Today is (informally) lidar day! You might not have the day off work, your kids might not bring home art projects featuring lidar, and it’s probably not possible to have a cake emblazoned with a point cloud, but lidar is taking center stage in science throughout the world and we want to celebrate!
Wave goodbye to the moon—lidar tells us it’s receding by inches per year.
But what is it? Lidar—Light Detection and Ranging, or a combination of ‘laser’ and ‘radar’—has been around since the 1960’s when folks first used lasers to measure the distance between objects. During the Apollo missions, in addition to collecting great moon rocks for geologists to study, the astronauts also installed reflectors that scientists use with lidar to measure how quickly the moon is moving away from the earth (~3.8 cm/yr it turns out, slowing our orbit about 2 seconds per century).
‘Point cloud’ data of both vegetation and the ground surface. From UC Division of Agriculture and Natural Resources Green Blog (click for link)
In the past two decades, people have developed ways to mount the lidar equipment to a light plane and take millions of data points as the plane flies over the ground surface. Because of how fast data is collected, and the specific frequencies of light used, scientists are able to measure the elevation of both the vegetation and the bare earth. These new techniques allow unprecedented levels of accuracy (less than ~5 cm) in the elevation of the Earth’s surface—typically a tricky thing to really pin down.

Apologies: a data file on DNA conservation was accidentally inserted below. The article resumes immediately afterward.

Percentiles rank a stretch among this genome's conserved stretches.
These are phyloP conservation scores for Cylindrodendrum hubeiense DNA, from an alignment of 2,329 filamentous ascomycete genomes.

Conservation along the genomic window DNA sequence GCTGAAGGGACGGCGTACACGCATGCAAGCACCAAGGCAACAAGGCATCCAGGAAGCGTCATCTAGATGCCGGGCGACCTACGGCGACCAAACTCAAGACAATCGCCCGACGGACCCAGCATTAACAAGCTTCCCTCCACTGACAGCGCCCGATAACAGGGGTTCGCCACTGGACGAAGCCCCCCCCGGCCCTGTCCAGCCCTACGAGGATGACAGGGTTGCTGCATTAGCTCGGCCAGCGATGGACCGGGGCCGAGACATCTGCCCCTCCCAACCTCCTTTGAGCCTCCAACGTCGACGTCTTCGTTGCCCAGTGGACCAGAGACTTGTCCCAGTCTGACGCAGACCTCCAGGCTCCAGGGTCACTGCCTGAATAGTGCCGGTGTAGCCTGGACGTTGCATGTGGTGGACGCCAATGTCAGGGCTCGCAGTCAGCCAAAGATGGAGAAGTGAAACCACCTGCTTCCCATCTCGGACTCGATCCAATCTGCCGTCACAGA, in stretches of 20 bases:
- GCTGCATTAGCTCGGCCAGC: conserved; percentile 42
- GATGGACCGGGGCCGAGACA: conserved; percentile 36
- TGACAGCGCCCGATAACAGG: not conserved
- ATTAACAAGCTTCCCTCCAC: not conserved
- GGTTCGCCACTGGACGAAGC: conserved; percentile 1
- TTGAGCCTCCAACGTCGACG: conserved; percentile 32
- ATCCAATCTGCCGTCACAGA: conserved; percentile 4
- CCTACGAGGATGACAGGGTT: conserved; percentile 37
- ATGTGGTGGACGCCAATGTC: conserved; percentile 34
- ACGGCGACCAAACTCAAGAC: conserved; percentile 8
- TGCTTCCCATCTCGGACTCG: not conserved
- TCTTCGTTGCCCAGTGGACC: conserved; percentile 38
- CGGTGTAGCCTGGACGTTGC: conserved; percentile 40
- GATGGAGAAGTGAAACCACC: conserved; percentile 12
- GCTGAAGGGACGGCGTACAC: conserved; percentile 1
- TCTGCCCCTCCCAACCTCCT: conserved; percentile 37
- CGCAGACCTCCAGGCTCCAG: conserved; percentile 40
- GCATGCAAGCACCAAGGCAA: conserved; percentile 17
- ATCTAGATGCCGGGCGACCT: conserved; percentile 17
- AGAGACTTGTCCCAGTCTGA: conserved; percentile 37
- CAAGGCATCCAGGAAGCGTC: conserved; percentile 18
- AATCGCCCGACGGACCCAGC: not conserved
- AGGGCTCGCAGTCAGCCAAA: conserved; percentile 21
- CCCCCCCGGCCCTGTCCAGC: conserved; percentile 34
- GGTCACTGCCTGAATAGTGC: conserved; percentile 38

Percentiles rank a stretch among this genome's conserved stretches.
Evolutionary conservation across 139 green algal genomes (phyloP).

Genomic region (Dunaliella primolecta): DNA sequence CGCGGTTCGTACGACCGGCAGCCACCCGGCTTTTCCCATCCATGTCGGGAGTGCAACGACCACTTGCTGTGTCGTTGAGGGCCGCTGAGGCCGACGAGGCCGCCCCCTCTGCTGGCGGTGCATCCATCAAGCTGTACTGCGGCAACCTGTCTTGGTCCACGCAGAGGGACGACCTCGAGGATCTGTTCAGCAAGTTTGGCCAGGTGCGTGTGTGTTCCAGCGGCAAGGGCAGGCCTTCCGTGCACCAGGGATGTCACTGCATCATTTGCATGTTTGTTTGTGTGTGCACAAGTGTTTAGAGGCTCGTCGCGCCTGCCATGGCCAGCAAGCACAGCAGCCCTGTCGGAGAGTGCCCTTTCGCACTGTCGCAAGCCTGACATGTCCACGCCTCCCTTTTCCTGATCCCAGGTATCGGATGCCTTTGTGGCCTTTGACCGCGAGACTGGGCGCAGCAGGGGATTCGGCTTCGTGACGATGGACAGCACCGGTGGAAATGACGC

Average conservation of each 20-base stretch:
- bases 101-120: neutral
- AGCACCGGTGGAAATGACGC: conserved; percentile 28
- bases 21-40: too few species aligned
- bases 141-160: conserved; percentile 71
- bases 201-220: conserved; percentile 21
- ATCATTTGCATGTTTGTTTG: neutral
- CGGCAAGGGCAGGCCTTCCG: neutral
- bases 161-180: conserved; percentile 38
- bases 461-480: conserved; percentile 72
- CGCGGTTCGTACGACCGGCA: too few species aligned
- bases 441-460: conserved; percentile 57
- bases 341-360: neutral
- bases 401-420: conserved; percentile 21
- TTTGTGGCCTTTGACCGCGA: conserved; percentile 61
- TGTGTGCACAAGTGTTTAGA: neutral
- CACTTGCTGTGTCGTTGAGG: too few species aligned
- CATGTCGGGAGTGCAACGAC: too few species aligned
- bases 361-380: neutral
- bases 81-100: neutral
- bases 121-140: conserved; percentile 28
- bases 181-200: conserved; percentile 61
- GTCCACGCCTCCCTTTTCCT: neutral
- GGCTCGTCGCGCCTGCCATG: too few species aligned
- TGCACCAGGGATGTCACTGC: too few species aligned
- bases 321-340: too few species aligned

This has led to an ‘elevation revolution’ for earth scientists, surveyors, land planners, farmers, anyone who thinks about the Earth or needs data about its elevation. Even the military.
One of the biggest uses in earth science is the identification of geologic features in vegetated regions. Sure enough, it’s easy (for a geologist) to see fault scarps, old landslides, and other features in a desert region, but throw the Olympic rainforest on top and a healthy dose of soil and moss, and natural hazards become more difficult to identify.
The three images above illustrate the differences between lidar (center) and the existing, statewide topographic dataset from shuttle radar (right) at the same location as the aerial image (left). The dense tree canopy in portions of the aerial image show the ability of lidar lasers to pass between tree leaves and needles to accurately measure the ground. Note that the lidar image captures the road system in the lower third of the image, also evident in the aerial image.
This is where lidar comes in—by penetrating the dense forest canopy and showing (in detail) the shape of the ground surface, it’s as if we lifted up the forest by the nape of its neck and once-hidden geologic structures are revealed.
For planning—the lidar topography clearly shows roads and other man-made features.
Okay, so maybe waxing poetic about geology doesn’t stir your emotions, but lots of other people are also using lidar: Foresters use it to monitor the height and volume of timber from year to year and can determine optimal times for harvest; farmers can use it to determine crop yields before harvest or where they should apply more fertilizer; land-use planners can develop 3D models of their cities; your new car that automatically slows down is using lidar to keep you safe; the military can use lidar surveys to detect recent land disturbances (read: roadside ordinances) and stop convoys before they reach danger.
Floodplains—subtle landforms can be identified by lidar that are not visible with other methods.
So raise your mouse, pint glass, coffee mug, or whatever nerdy object you’re holding to lidar—keep it up, smart people.